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Observation of Non-Fluorescent Molecules by Laser-Induced Grating $Spectroscopy^{\ast}$

Please use this identifier to cite or link to this item: http://hdl.handle.net/1811/18649

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Title: Observation of Non-Fluorescent Molecules by Laser-Induced Grating $Spectroscopy^{\ast}$
Creators: Dunlop, James R.; Rohlfing, Eric A.
Issue Date: 1993
Abstract: Two-color laser-induced grating spectroscopy (LIGS) is a four-wave mixing technique that has been shown to be a potentially powerful tool for molecular $spectroscopy^{1}$ and photodissociation $dynamics.^{2}$ A distinct advantage of LIGS is that signal generation requires only molecular absorbance. While LIF is a tremendous weapon in the arsenal of the molecular spectroscopist, it is limited to molecules that fluoresce with reasonable quantum yield. Many important combustion radicals and large aromatic molecules do not fluoresce. We present the results of a model study aimed at exploring the use of LIGS to observe non-fluorescent molecules. We demonstrate that molecules that predissociate or experience other rapid nonradiative decay can, in many instances, be probed using this technique.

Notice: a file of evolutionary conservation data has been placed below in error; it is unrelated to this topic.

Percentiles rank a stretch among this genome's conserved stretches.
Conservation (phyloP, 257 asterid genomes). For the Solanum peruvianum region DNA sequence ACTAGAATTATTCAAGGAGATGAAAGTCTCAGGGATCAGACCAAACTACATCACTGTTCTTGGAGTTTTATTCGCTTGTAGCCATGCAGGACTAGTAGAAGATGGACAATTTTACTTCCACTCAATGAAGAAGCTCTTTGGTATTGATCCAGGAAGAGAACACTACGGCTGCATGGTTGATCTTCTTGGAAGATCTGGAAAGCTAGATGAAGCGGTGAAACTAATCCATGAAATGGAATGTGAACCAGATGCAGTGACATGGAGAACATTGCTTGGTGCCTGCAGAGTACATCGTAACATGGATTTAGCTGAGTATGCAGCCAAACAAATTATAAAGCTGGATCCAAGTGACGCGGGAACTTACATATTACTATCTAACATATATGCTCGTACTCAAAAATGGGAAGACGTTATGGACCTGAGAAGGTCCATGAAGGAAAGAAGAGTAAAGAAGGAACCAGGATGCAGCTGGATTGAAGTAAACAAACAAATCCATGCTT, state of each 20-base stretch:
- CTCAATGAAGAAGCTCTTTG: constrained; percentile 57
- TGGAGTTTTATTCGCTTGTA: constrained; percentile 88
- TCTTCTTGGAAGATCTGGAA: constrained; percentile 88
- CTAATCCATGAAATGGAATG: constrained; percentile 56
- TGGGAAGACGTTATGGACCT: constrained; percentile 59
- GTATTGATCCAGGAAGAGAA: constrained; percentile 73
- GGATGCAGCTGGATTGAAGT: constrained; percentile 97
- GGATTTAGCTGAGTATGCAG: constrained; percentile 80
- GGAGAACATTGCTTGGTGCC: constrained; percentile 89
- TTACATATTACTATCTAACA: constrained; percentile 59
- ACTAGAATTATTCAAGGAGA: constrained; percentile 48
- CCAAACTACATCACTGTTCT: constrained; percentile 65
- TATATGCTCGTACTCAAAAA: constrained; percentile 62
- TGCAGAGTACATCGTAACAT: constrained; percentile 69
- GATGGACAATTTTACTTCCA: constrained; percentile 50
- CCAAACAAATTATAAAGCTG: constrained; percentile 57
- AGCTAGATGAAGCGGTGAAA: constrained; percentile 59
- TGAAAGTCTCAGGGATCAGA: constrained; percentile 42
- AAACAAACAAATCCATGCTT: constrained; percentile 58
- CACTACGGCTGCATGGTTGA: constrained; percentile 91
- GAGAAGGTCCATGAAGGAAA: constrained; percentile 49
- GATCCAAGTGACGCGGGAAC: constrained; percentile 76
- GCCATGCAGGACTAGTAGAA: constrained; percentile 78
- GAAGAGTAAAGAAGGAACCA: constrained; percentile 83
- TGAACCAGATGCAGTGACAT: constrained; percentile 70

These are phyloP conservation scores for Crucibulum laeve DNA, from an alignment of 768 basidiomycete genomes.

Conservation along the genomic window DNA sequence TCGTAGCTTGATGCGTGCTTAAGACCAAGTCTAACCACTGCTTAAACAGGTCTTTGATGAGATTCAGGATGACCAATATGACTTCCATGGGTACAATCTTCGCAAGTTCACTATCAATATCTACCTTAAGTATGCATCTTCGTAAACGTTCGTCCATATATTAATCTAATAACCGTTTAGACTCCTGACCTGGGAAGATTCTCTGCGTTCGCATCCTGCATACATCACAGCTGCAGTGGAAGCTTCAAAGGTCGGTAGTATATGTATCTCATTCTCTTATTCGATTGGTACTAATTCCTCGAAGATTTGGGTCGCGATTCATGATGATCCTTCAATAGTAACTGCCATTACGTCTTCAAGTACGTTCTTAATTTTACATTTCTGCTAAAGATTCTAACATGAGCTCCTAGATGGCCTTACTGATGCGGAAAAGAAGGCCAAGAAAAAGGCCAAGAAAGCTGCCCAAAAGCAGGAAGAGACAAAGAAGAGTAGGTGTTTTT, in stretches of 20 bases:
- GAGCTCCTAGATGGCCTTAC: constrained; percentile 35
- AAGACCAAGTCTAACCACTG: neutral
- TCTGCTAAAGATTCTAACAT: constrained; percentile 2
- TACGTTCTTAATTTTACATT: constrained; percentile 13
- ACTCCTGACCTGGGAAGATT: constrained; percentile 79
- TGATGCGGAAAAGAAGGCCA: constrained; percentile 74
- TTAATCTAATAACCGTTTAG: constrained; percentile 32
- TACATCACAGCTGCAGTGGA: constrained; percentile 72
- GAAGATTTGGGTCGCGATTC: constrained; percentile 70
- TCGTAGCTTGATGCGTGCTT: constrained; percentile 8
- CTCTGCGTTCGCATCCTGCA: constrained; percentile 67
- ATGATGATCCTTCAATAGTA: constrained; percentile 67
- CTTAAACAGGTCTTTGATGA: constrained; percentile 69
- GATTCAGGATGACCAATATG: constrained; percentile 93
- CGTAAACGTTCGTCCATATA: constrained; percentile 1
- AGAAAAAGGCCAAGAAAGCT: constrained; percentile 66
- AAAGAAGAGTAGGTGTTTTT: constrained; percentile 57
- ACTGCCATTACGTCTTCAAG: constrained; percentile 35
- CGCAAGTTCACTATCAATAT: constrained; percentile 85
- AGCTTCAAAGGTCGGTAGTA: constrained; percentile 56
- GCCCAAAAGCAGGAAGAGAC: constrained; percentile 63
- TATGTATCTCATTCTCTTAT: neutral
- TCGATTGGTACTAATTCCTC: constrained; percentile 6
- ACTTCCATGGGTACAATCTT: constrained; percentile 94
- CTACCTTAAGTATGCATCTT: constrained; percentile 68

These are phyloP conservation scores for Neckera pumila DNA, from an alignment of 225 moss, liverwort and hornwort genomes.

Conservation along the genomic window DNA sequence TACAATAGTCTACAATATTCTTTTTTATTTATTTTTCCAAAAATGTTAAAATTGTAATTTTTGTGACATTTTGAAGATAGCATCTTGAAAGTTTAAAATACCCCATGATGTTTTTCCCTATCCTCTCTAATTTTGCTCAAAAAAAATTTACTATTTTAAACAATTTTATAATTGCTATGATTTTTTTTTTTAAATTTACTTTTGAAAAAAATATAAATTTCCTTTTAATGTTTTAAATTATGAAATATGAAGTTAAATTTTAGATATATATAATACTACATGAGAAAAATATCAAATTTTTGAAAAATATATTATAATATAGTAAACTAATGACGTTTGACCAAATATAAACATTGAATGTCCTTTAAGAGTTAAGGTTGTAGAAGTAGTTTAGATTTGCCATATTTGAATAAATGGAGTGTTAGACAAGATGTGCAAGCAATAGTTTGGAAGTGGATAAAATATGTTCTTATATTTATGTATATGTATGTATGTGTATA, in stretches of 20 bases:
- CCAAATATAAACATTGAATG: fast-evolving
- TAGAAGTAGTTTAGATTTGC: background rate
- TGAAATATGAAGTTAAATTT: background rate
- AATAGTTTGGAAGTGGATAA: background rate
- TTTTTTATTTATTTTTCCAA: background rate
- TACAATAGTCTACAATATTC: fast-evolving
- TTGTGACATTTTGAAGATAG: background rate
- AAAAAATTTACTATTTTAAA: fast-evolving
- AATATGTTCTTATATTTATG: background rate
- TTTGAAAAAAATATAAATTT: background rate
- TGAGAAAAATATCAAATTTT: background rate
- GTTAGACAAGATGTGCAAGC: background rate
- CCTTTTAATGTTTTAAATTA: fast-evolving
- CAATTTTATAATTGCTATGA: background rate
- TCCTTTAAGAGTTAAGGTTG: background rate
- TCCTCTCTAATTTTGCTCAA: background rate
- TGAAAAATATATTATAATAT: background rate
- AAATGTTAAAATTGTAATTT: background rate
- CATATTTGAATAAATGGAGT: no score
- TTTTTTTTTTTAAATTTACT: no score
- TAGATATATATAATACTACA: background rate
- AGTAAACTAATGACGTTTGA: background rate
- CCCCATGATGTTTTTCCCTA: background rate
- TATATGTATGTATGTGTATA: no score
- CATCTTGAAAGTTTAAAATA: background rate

URI: http://hdl.handle.net/1811/18649
Other Identifiers: 1993-TF-6
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